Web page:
So happy birthday to Mr. McPhee.

And how old was John McPhee the last time Princeton didn't have a team or individual win a national championship for an academic year?

Not 70.

Not 60.

Not 50.

Yup, 40. Princeton's streak is now at 40 years and counting after Todd Harrity won the men's squash individual national championship this past weekend at Dartmouth. With some national contenders for both teams and individuals in the spring, perhaps Harrity will not be the only winner this year.

But he'll be at least one, and that will keep the streak alive.

Yes, not every year has produced a team NCAA champion. And yes, Princeton has a huge advantage towards winning a national championship each year, given its strength in sports like rowing and squash.

But so do a few other schools, and they don't have a streak that nearly compares to Princeton's.

So congrats to all of Princeton's national champions of the last 40 years:

2011 - Todd Harrity (squash)
2010 – men’s lightweight rowing
2009 – men’s lightweight rowing, women’s squash
2008 – women’s squash
2007 – women’s squash
2006 – women’s open rowing (1st varsity 8), Yasser El Halaby (squash),
2005 – Yasser El Halaby (squash)
2004 – Yasser El Halaby (squash)
2003 – women’s lightweight rowing, women’s lacrosse, Yasser El Halaby (squash)
2002 – women’s lightweight rowing, women’s lacrosse, Tora Harris (indoor and outdoor high jump)
2001 – women’s lightweight rowing, men’s lacrosse, Soren Thompson (epee fencing), David Yik (men’s squash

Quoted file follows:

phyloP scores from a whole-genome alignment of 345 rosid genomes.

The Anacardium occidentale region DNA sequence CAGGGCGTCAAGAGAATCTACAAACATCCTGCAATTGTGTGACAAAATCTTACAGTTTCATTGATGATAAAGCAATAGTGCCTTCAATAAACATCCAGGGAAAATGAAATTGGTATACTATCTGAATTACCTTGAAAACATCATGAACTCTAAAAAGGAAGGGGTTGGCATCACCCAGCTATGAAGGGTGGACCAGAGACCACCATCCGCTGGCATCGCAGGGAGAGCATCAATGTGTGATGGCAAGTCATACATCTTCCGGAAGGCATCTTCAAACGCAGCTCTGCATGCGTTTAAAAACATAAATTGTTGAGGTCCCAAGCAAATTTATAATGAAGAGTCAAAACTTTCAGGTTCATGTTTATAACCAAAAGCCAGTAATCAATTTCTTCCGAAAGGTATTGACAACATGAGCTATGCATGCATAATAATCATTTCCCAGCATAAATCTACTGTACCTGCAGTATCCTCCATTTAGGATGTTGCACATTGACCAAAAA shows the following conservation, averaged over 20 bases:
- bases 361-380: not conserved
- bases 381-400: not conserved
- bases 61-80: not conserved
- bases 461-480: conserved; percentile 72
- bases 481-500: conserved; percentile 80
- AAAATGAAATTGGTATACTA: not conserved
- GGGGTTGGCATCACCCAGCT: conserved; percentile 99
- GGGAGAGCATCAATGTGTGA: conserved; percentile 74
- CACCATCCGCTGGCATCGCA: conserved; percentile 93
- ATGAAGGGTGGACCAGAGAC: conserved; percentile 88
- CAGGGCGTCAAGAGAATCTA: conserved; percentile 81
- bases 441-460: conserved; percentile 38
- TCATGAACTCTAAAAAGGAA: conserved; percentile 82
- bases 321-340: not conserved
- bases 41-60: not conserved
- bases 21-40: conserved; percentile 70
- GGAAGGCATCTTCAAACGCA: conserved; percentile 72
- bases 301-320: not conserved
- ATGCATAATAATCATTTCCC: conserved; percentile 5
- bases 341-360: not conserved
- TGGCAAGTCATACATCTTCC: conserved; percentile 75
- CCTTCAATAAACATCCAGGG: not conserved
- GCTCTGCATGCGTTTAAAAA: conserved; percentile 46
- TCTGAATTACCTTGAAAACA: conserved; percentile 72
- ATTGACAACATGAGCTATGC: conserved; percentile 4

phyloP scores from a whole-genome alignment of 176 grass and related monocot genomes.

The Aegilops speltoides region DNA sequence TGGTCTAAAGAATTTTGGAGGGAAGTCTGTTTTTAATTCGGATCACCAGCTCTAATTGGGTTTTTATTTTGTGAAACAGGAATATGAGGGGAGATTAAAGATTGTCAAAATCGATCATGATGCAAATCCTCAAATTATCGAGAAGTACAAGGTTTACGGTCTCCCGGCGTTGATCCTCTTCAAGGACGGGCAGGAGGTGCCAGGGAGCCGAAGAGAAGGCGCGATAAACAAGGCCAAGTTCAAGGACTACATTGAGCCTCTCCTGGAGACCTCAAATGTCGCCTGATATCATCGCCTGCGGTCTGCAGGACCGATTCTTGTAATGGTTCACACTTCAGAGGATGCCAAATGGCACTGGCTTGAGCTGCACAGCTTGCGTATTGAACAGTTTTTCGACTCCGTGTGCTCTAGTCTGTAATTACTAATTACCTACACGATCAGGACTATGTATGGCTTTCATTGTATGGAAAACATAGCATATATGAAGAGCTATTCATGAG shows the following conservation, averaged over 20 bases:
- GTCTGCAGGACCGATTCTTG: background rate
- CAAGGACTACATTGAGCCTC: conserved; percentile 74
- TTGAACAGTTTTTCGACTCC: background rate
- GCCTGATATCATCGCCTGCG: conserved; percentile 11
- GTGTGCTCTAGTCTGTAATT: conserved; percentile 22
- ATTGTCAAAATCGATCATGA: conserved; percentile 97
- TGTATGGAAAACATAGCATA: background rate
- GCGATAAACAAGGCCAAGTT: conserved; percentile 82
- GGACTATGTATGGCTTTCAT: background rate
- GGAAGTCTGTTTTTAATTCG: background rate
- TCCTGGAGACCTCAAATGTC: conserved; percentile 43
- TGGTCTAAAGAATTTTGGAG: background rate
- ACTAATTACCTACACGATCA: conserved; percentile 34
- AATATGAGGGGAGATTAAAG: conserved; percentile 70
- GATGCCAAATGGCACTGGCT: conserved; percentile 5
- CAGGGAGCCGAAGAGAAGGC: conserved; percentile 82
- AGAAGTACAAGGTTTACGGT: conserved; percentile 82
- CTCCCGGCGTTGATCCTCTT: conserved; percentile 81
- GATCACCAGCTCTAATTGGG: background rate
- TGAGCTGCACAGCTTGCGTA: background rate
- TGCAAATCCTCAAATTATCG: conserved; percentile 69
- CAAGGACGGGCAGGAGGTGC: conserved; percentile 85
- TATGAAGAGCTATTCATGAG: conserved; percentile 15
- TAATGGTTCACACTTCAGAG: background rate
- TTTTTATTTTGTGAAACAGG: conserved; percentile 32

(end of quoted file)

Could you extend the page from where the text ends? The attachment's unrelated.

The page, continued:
2000 – women’s lightweight rowing, Eva Petchnigg (foil fencing), Julia Beaver (women’s squash), Peter Yik (men’s squash
1999 – women’s squash, women’s lightweight rowing, Julia Beaver (women’s squash), Peter Yik (men’s squash)
1998 – men’s lacrosse, men’s heavweight rowing, men’s lightweight rowing, women’s squash
1997 – men’s lacrosse, Katherine Johnson (women’s squash)
1996 – men’s lacrosse, men’s lightweight rowing, men’s heavyweight rowing, Max Pekarev (saber fencing)
1995 – women’s open rowing
1994 – men’s lacrosse, women’s lacrosse, men’s lightweight rowing, women’s open rowing, Harald Winkmann (epee fencing)
1993 – men’s squash, women’s open rowing
1992 – men’s lacrosse
1991 – women’s squash
1990 – women’s open rowing, men’s swimming 200-yard medley relay (Mike Ross, Ty Nelson, Leroy Kim, Erik Osborn)
1989 – men’s lightweight rowing , women’s squash, Demer Holleran (women’s squash), Jeff Stanley (men’s squash), men’s swimming 200-yard medley relay (Mike Ross, Ty Nelson, Rich Korhammer, Rob Musslewhite)
1988 – men’s lightweight rowing, Jeff Stanley (men’s squash)
1987 – Demer Holleran (women’s squash)
1986 – men’s lightweight rowing, Demer Holleran (women’s squash)
1985 – men’s heavyweight rowing
1984 – women’s squash
1983 – women’s squash
1982 – men’s squash
1981 – women’s squash, John Nimik (men’s squash)
1980 – women’s squash
1979 – women’s squash
1978 - women’s squash
1977 – men’s squash
1976 – women’s squash, Nancy Gengler (women’s squash)
1975 – women’s squash, men’s squash, Wendy Zaharko (women’s squash)
1974 – women’s squash, men’s squash, Wendy Zaharko (women’s squash)
1973 – women’s squash, Cathy Corcione (100 butterfly, 100 free), 200-yard freestyle relay (Cathy Corcione, Jane Fremon, Barb Franks, Carol Brown)
1972 – Wendy Zaharko (women’s squash), Charlie Campbell (200-yard backstroke)